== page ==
Mr Southward said: "Confirmation of the NWDA's 1.25m contribution assures the delivery of the pavilion and its content and therefore guarantees our presence at Expo 2010.

"This week, we have been able to nail down some of the administrative and logistical issues and determine the level of additional benefits we can offer our sponsors over and above what is already committed."

Talks with other public and private sector organisations looking to sponsor Liverpool are ongoing after the launch of the search for partners in March as organisers look to attract a further 1.5m in sponsorship.

"We have already held discussions with a number of private sector companies about sponsorship, and it is clear that there is significant interest across the region and not just Merseyside", he added.

"Liverpool will be deliberately positioned at the Expo as the gateway to the North West, so its pavilion will showcase the assets of the entire region, both as a student and tourist destination and as a potential source of invaluable commercial relationships."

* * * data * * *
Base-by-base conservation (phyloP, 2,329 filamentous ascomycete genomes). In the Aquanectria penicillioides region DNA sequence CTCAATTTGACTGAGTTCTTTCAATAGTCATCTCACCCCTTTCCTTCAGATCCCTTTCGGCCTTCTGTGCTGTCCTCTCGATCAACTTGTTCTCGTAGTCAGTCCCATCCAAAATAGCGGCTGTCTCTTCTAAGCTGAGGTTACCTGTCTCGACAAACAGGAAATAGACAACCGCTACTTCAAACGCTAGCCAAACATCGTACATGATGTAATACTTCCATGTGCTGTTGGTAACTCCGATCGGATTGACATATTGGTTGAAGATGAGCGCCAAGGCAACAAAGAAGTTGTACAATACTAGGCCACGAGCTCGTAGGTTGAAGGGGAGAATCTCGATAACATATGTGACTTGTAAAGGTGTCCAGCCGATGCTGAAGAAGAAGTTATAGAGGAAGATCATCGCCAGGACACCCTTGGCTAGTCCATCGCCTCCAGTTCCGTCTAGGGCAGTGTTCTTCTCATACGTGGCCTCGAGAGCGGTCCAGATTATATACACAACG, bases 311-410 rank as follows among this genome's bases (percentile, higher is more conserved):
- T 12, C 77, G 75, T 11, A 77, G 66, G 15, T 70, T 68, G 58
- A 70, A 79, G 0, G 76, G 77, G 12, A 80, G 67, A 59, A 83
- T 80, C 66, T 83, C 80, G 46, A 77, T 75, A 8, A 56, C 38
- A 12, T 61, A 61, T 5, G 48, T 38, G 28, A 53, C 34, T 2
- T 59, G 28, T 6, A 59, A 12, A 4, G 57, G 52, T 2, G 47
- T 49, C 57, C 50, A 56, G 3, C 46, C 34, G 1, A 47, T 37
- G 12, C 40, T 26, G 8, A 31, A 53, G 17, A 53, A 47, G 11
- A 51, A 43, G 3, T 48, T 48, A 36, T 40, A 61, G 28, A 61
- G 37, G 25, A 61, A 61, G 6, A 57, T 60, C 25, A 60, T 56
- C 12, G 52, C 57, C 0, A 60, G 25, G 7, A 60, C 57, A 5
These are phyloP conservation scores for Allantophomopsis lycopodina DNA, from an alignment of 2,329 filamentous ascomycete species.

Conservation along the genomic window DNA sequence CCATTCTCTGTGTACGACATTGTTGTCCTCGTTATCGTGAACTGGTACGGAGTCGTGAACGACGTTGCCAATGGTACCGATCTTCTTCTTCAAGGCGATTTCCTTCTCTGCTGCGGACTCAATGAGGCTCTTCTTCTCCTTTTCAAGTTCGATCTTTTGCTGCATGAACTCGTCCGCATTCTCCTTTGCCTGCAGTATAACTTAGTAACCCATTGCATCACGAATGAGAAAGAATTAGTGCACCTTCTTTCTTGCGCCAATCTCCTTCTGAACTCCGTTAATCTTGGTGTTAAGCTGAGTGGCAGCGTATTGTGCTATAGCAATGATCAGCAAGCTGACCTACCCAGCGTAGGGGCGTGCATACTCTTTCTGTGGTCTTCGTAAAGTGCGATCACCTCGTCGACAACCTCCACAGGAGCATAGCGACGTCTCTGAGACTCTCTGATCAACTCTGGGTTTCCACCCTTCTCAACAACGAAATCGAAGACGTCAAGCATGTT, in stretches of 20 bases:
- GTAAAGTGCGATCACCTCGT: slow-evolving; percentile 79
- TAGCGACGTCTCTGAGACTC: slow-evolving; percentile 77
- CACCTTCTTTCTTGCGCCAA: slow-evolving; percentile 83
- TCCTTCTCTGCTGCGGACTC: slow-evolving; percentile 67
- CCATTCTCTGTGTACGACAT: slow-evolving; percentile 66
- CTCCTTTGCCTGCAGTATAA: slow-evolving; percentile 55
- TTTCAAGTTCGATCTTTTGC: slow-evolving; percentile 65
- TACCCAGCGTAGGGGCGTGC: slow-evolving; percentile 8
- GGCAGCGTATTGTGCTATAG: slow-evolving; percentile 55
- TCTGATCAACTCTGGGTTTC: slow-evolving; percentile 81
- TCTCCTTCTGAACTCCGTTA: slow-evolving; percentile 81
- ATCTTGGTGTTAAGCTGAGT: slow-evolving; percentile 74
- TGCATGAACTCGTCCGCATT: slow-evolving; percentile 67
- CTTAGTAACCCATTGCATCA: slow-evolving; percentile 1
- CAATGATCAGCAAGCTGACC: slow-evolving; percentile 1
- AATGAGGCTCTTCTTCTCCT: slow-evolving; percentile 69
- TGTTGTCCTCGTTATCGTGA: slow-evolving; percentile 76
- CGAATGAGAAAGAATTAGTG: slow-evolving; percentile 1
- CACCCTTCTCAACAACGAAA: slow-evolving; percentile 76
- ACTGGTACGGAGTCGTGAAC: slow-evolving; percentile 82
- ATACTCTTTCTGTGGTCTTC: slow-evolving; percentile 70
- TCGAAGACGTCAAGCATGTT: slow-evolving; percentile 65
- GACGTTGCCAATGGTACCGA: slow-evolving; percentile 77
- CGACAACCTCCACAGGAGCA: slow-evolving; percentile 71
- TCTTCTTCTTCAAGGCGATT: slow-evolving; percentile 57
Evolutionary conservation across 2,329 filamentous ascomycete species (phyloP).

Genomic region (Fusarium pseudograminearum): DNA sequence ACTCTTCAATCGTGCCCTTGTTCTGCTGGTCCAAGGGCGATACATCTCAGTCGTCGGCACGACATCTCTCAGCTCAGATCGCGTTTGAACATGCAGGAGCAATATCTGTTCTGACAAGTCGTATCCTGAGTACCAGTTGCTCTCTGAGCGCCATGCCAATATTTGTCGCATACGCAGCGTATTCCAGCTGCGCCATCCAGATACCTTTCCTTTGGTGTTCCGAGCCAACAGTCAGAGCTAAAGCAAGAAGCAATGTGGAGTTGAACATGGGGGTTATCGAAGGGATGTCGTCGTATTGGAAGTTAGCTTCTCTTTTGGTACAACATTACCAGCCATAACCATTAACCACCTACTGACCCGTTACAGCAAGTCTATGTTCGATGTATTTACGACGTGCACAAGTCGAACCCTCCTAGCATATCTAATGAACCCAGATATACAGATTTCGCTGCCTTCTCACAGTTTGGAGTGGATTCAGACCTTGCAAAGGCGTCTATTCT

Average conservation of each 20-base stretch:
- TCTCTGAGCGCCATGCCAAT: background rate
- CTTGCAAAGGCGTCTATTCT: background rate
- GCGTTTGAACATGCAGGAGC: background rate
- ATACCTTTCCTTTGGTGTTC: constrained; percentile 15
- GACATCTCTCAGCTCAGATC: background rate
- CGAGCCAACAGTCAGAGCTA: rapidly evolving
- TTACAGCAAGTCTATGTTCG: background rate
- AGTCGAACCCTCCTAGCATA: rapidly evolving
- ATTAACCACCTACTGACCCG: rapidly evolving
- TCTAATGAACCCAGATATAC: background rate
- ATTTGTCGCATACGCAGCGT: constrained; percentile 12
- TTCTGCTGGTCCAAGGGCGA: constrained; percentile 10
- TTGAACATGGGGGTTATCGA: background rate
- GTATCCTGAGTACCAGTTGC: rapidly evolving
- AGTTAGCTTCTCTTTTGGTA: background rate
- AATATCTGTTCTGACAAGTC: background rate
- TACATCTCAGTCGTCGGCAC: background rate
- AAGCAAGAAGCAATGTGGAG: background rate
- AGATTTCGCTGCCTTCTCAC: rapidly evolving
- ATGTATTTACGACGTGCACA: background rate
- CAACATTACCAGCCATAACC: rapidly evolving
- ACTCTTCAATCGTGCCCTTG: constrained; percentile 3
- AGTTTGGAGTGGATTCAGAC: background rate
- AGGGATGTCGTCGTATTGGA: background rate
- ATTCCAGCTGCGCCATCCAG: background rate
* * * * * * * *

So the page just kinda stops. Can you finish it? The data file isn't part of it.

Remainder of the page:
He is confident that, with sponsorship packages ranging from L 7,500 to L 100,000, any business wishing to benefit from the city's presence at the Expo will be able to participate and build new business relationships.

Mr Southward is looking forward to the final year of preparation to make sure that Liverpool gets the most out of its six months in Shanghai.

He said: "We must take every opportunity to enhance the impact of the Liverpool pavilion at the Expo, so that we can showcase the city, the city region and the North West on a world stage."

p>Liverpool city council chief executive COLIN HILTON, who has just returned from Shanghai, explains why he believes Expo 2010 is such a huge opportunity for the city